A public good is often (though not always) under-provided in a free market because its characteristics of non-rivalry and non-excludability mean there is an incentive not to pay. In a free market, firms may not provide the good as they have difficulty charging people for their use.
CHARACTERISTICS OF PUBLIC GOODS
A public good has two characteristics:
This means that when a good is consumed, it doesn’t reduce the amount available for others.
– E.g. benefiting from a street light doesn’t reduce the light available for others but eating an apple would.
This occurs when it is not possible to provide a good without it being possible for others to enjoy. For example, if you erect a dam to stop flooding – you protect everyone in the area (whether they contributed to flooding defences or not.
Free rider problem
The problem with public goods is that they have a free-rider problem. This means that it is not possible to prevent anyone from enjoying a good, once it has been provided. Therefore there is no incentive for people to pay for the good because they can consume it without paying for it.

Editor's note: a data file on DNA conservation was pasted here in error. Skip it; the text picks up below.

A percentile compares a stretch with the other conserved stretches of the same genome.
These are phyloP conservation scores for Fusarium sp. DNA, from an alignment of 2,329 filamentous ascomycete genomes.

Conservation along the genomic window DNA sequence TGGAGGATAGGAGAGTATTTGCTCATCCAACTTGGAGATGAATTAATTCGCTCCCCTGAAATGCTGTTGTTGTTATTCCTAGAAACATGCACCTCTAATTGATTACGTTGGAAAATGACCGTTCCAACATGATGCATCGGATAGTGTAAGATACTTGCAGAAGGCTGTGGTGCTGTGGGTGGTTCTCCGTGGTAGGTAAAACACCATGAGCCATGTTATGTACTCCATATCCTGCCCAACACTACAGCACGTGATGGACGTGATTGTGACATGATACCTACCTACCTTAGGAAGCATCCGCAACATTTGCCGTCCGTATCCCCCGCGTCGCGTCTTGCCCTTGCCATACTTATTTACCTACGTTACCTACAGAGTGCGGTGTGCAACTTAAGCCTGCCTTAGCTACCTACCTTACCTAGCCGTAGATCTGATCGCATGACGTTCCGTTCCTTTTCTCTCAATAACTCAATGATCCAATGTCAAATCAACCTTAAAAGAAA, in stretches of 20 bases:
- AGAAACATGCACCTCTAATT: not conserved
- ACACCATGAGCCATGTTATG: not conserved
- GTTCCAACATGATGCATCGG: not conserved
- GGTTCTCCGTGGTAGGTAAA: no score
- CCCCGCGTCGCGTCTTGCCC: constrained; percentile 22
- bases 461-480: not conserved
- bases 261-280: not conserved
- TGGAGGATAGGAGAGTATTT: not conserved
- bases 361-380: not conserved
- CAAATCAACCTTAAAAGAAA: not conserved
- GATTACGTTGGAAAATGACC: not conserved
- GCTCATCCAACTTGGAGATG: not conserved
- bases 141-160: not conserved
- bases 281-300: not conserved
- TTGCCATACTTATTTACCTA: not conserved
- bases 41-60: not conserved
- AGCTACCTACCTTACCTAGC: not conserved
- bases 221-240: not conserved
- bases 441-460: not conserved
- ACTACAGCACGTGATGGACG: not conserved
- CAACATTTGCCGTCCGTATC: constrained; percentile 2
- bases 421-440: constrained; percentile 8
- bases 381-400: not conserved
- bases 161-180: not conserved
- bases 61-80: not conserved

- However, this will lead to there being no good being provided.
- Therefore there will be social inefficiency.
- Therefore there will be a need for the govt to provide it directly out of general taxation.
Examples of Public Goods
- National defence – If you protect the country from invasion, it benefits everyone in the country.
- Street lighting – If you provide light at night, you can’t stop anyone consuming the good. Walking under a street light doesn’t reduce the amount of light for others.
- Police service – If you provide law and order, everyone in the community will benefit from improved security and reduced crime.
- Flood defences – Protecting the coastline against flooding provides benefits for the whole community.
- The internet – Once websites are provided, everyone can see the website for free, without reducing the amount available to others. (assuming an individual can access for free, which is not always the case)